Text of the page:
5 Scariest and darkest moments in history: Strange facts you did not know - The Comprehensive Minds

5 Scariest and darkest moments in history: Strange facts you did not know


5 Scariest and darkest moments in history

Scariest and darkest moments in history

History is a fascinating subject that is filled with people and events that have shaped our many cultures, belief systems, and traditions into what they are today. But it also contains some of the scariest moments and creepiest facts that have grown darker over time until brought to life by historians, historical documents, and archaeologists.



5. Anglo-Zanzibar War 


Anglo-Zanzibar War

The Anglo-Zanzibar War that took place in 1869 is not known to many, due to the weird fact that it is the shortest war ever fought in history, lasting a total of 38 minutes. It all started with the signing of the Heligoland-Zanzibar treaty between Germany and Britain in 1890. 


The treaty assigned spheres of influence between the imperial powers in East Africa and saw Zanzibar ceded to British influence while Germany was given control over the Tanzanian mainland. Britain decided to declare Zanzibar a protectorate of the British Empire and employed their own sultan to rule over the region.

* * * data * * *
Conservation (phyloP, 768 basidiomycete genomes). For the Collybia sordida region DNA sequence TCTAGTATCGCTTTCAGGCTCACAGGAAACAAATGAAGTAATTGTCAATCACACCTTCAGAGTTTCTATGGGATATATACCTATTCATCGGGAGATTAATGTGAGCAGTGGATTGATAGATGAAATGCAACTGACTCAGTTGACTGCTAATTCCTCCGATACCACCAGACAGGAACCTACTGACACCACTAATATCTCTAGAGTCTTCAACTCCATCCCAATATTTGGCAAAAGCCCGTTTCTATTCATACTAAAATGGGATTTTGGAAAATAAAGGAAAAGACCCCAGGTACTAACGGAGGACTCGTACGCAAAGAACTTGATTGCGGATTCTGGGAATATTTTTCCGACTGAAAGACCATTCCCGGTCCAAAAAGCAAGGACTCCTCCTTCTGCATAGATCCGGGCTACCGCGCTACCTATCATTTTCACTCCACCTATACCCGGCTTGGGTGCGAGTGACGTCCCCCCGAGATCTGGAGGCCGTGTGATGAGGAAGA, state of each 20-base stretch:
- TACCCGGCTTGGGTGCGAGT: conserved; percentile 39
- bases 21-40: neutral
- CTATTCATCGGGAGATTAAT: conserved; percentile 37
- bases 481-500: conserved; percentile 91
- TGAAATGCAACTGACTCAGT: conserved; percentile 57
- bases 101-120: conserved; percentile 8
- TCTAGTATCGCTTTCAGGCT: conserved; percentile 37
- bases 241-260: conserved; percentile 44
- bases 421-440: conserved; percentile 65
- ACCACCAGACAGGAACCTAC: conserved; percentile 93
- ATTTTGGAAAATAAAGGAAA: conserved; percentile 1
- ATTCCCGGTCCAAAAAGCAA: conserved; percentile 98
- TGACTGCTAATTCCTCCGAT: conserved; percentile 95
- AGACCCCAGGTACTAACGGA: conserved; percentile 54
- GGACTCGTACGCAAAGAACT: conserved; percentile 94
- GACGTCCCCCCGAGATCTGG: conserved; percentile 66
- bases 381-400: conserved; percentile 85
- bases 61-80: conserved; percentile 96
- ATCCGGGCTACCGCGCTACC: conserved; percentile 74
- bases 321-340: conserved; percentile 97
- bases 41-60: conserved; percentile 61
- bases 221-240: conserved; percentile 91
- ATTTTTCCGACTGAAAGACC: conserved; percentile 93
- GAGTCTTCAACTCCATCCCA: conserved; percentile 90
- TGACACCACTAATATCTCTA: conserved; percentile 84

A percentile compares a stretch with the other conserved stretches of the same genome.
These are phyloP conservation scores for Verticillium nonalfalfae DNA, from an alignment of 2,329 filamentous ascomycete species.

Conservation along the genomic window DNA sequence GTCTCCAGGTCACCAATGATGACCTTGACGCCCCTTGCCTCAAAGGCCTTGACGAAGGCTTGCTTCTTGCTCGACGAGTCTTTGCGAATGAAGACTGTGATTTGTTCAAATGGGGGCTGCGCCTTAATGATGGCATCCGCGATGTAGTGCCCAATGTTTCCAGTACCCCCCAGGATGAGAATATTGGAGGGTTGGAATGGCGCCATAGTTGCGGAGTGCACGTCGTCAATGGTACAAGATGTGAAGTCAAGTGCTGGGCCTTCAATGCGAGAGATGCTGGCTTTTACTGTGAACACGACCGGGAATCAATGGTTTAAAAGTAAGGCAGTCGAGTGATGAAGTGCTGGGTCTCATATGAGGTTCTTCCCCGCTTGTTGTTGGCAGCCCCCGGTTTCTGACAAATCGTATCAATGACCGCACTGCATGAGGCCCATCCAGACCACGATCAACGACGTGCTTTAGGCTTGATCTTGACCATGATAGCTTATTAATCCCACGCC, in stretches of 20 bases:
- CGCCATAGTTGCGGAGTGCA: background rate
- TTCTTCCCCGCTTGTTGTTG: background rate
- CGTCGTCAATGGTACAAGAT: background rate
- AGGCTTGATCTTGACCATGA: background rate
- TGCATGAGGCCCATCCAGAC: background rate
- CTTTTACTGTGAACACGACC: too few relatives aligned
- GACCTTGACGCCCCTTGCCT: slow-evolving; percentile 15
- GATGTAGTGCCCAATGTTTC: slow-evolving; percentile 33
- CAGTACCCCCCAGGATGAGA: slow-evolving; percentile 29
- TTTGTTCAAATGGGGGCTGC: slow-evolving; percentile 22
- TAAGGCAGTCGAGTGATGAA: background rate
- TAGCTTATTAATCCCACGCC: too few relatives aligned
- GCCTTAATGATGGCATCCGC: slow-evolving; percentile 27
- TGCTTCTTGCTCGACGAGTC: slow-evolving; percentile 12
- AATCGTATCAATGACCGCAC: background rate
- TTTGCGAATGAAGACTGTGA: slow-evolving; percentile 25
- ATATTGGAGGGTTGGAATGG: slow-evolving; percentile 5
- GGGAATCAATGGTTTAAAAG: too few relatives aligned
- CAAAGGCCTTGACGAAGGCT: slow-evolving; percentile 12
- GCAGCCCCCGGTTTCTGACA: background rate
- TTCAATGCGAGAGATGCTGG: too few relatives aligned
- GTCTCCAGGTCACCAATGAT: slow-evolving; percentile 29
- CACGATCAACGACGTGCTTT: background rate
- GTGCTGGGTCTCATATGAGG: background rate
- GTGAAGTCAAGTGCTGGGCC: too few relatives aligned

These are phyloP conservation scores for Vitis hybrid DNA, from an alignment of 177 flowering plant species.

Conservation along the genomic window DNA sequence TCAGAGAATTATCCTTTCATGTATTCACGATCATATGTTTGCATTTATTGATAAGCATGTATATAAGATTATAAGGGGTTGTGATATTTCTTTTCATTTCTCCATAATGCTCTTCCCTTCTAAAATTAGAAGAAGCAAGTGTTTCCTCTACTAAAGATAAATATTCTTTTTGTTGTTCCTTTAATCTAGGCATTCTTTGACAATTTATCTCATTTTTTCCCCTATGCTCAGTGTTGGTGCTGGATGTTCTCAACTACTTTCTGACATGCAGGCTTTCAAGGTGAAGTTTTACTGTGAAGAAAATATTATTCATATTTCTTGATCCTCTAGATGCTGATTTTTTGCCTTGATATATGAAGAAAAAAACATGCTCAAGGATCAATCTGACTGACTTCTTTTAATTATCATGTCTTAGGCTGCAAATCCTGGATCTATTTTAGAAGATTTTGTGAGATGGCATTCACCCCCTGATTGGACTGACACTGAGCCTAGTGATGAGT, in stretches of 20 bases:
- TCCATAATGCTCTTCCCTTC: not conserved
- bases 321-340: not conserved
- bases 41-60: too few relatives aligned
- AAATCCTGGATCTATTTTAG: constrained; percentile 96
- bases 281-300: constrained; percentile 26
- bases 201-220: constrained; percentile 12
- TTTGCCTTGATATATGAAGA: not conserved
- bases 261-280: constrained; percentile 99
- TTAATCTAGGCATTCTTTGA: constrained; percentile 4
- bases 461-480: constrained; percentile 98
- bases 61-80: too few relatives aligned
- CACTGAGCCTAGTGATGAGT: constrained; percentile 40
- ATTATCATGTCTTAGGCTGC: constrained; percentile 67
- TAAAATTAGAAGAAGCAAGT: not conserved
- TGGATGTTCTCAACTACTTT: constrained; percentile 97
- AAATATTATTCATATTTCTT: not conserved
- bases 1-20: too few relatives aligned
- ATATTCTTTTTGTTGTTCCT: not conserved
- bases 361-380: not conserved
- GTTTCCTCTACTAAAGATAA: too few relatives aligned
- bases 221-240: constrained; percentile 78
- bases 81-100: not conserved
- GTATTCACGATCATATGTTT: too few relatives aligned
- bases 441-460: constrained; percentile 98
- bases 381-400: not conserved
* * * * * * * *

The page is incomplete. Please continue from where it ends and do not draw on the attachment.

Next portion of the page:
That position was given to Hamad bin Thuwaini in 1893 and he would remain in power for just over 3 years. But on the 25th of August, 1896, he suddenly passed away inside his palace. Though it is not certain exactly what the cause of his demise was, it is widely believed that his cousin, Khalid bin Barghash had him poisoned. 


A few hours later, Khalid had already moved into the palace and assumed the position of the sultan for himself without British approval. This caught the attention of the Brits and their chief diplomat,   Basil Cave, demanded that Khalid stand down. But he ignored their demands and instead decided to gather his forces around the palace.   


His army was well armed with weapons that included firearms and cannons that had been gifted to the former sultan by diplomats over the preceding years. By the 25th of August, Khalid had amassed an army of over 3,000 men, several artillery weapons, and an armed Royal Yacht which was moored in the nearby harbor.   


But simultaneously, the British had anchored two warships, the HMS Philomel and the HMS Rush in the same harbor, and troops were making their way ashore. This was done to protect the British Consulate and to keep the local people from rioting. 

  

That same evening, another ship, the HMS Sparrow, entered the harbor as reinforcement, followed by two more the next day. Khalid was given one more warning, but he replied that he didn’t believe the British would open fire on him and so, at 9am on the 27th of August, they did just that. 2 minutes later, most of Khalid’s artillery had been destroyed and the palace had started to collapse with 3,000 men still inside. By 09:40, Khalid had surrendered and the shortest war in history had come to an end.